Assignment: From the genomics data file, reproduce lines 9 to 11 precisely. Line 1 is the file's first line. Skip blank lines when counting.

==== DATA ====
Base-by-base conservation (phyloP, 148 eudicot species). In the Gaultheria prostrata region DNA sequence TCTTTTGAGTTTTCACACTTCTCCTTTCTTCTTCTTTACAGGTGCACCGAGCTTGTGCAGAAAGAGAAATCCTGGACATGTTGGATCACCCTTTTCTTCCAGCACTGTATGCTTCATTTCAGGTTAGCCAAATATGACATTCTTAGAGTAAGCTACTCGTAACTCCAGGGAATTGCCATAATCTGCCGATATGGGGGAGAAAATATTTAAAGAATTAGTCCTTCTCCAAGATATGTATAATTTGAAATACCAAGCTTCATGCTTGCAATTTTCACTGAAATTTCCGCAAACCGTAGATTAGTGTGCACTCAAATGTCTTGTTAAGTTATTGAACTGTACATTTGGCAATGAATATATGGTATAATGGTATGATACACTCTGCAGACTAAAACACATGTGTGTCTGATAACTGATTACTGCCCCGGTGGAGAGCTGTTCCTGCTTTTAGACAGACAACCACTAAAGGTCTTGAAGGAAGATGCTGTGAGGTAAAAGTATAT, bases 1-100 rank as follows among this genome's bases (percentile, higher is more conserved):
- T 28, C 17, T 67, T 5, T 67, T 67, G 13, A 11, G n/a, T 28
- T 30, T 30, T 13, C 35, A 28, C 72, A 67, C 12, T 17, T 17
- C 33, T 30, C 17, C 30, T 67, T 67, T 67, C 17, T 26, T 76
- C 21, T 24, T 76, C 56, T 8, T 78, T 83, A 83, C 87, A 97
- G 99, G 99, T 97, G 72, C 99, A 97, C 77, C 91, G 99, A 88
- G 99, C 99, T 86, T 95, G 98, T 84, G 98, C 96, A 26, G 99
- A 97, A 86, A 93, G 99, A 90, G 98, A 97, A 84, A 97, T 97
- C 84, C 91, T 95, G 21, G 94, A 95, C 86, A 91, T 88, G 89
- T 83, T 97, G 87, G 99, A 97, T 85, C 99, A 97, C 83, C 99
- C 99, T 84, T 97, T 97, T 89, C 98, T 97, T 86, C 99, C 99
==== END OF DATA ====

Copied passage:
- C 84, C 91, T 95, G 21, G 94, A 95, C 86, A 91, T 88, G 89
- T 83, T 97, G 87, G 99, A 97, T 85, C 99, A 97, C 83, C 99
- C 99, T 84, T 97, T 97, T 89, C 98, T 97, T 86, C 99, C 99